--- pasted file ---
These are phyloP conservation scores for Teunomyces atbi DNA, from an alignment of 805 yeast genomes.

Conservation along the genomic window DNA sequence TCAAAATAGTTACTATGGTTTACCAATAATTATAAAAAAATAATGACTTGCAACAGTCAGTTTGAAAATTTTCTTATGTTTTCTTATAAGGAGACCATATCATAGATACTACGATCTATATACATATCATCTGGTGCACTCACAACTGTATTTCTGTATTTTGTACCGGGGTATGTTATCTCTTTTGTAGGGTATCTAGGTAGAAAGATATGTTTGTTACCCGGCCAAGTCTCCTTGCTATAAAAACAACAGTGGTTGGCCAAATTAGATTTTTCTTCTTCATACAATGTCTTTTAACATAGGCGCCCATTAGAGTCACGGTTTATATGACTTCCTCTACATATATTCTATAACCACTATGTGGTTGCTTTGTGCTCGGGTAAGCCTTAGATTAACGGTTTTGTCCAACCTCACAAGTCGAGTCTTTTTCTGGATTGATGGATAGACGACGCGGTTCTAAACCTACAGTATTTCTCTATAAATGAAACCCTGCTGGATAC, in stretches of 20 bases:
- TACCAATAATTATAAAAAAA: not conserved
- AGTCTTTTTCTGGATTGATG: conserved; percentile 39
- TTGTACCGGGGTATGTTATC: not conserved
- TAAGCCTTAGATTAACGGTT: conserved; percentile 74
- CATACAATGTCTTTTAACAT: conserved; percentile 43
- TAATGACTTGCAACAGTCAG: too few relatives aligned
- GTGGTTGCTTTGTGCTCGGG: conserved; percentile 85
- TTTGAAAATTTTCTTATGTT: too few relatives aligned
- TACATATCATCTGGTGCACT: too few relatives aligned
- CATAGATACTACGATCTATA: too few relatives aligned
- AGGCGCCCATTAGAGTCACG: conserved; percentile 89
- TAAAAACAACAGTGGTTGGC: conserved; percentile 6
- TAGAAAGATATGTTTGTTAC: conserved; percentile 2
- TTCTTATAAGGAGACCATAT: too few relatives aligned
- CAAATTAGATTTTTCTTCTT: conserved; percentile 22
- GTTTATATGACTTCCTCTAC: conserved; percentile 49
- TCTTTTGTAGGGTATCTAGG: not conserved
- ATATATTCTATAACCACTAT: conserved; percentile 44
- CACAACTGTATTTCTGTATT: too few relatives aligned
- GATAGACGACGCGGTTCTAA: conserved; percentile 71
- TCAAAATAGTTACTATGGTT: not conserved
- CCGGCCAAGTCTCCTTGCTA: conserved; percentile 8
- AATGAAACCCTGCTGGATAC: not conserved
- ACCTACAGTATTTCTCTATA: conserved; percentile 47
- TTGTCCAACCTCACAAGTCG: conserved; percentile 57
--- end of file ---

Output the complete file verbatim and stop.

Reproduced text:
These are phyloP conservation scores for Teunomyces atbi DNA, from an alignment of 805 yeast genomes.

Conservation along the genomic window DNA sequence TCAAAATAGTTACTATGGTTTACCAATAATTATAAAAAAATAATGACTTGCAACAGTCAGTTTGAAAATTTTCTTATGTTTTCTTATAAGGAGACCATATCATAGATACTACGATCTATATACATATCATCTGGTGCACTCACAACTGTATTTCTGTATTTTGTACCGGGGTATGTTATCTCTTTTGTAGGGTATCTAGGTAGAAAGATATGTTTGTTACCCGGCCAAGTCTCCTTGCTATAAAAACAACAGTGGTTGGCCAAATTAGATTTTTCTTCTTCATACAATGTCTTTTAACATAGGCGCCCATTAGAGTCACGGTTTATATGACTTCCTCTACATATATTCTATAACCACTATGTGGTTGCTTTGTGCTCGGGTAAGCCTTAGATTAACGGTTTTGTCCAACCTCACAAGTCGAGTCTTTTTCTGGATTGATGGATAGACGACGCGGTTCTAAACCTACAGTATTTCTCTATAAATGAAACCCTGCTGGATAC, in stretches of 20 bases:
- TACCAATAATTATAAAAAAA: not conserved
- AGTCTTTTTCTGGATTGATG: conserved; percentile 39
- TTGTACCGGGGTATGTTATC: not conserved
- TAAGCCTTAGATTAACGGTT: conserved; percentile 74
- CATACAATGTCTTTTAACAT: conserved; percentile 43
- TAATGACTTGCAACAGTCAG: too few relatives aligned
- GTGGTTGCTTTGTGCTCGGG: conserved; percentile 85
- TTTGAAAATTTTCTTATGTT: too few relatives aligned
- TACATATCATCTGGTGCACT: too few relatives aligned
- CATAGATACTACGATCTATA: too few relatives aligned
- AGGCGCCCATTAGAGTCACG: conserved; percentile 89
- TAAAAACAACAGTGGTTGGC: conserved; percentile 6
- TAGAAAGATATGTTTGTTAC: conserved; percentile 2
- TTCTTATAAGGAGACCATAT: too few relatives aligned
- CAAATTAGATTTTTCTTCTT: conserved; percentile 22
- GTTTATATGACTTCCTCTAC: conserved; percentile 49
- TCTTTTGTAGGGTATCTAGG: not conserved
- ATATATTCTATAACCACTAT: conserved; percentile 44
- CACAACTGTATTTCTGTATT: too few relatives aligned
- GATAGACGACGCGGTTCTAA: conserved; percentile 71
- TCAAAATAGTTACTATGGTT: not conserved
- CCGGCCAAGTCTCCTTGCTA: conserved; percentile 8
- AATGAAACCCTGCTGGATAC: not conserved
- ACCTACAGTATTTCTCTATA: conserved; percentile 47
- TTGTCCAACCTCACAAGTCG: conserved; percentile 57